The tower defense genre feels older than it is, with basically only five years under its belt since Desktop Tower Defense and its kin. But its games have seen so many variations to the model and appeared on so many platforms, that it feels very mature in its parameters of game design and implementation. And this is from a genre that has essentially never received a “triple-A” release and most sales come from direct downloads, not on discs or cartridges.
Solo indie developer Cliff Harris of Positech Games is now officially tackling the genre with Gratuitous Tank Battles, a sort of sequel to his popular Gratuitous Space Battles game from 2009. I had a great time playing that game, but didn’t realize at the time that Space Battles, boiled down, really is a tower defense game too. An excellent example on how varied the genre is, even if you don’t realize it.
But Tank Battles is a proper tower defense game with the familiar onslaught of units marching across the screen and grid-based gameplay that veterans of the genre will instantly recognize. It also features an attack mode for most missions letting you experience the other side of combat, and it wouldn’t be a Gratuitous game without an insane amount of unit creation and modification at your fingertips.
We finish off our second annual indie games month with Gratuitous Space Battles, an epic space battle simulator from Positech Games. During our first independent games month last year, we featured Kudos 2, a life simulator also created by the one man team of Cliff Harris at Positech Games. This guy likes his simulators, whether they're of space, life, or Democracy, but Gratuitous Space Battles is a seriously awesome game.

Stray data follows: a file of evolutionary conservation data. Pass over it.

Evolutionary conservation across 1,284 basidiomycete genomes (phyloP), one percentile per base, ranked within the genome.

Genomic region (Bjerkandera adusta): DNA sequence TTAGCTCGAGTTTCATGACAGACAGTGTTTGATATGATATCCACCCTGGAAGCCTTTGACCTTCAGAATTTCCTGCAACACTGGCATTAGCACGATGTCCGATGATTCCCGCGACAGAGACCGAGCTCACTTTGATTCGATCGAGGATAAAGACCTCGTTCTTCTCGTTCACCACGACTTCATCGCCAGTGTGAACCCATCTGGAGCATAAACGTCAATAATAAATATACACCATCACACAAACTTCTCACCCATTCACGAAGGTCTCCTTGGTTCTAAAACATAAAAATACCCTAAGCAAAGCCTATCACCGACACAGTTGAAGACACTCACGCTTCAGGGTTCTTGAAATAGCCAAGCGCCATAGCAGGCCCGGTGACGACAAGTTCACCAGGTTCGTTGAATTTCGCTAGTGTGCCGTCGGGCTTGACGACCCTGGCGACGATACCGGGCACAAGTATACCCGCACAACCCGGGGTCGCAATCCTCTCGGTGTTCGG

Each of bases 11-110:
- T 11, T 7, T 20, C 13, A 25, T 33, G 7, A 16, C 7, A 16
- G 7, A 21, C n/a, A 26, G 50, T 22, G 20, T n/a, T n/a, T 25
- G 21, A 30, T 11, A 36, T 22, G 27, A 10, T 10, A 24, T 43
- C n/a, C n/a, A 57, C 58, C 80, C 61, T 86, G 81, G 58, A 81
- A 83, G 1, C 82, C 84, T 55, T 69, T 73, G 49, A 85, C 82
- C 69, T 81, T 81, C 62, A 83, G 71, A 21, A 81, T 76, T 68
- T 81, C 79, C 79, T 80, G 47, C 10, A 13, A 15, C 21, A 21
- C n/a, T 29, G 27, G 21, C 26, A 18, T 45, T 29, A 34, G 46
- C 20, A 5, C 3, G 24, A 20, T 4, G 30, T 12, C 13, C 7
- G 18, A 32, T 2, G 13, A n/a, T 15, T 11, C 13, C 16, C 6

Gratuitous Space Battles is the first game I ever played of its kind. It's almost like one giant, single turn of a board game, or Civilization. Your opponent's pieces are in place and visible on the board, and it is your job to create and deploy a fleet of ships that can combat and destroy them, hopefully while taking minimal losses yourself. Once you click Fight, there's nothing else you can do. It feels very... unnatural at first, like the developer is taking away control of the most enjoyable part of the game. There are explosions and debris everywhere, and you want to be part of the action. But then you begin to realize that the actual simulation isn't the game, but everything before it.
It's fairly obvious that Gratuitous Space Battles is not a game for everyone. There's no real-time micro-management, no hotkeys to quick select a group of ships, and especially no mouse button spamming to get your point across. Gratuitous Space Battles is one of the finest, genre-defining games I've ever played. The game is simply in its own category. I honestly can't give the game a final score because I don't know what to compare it against.
Gratuitous Space Battles was developed for Windows but also works great in Wine on Linux, which is how I played it.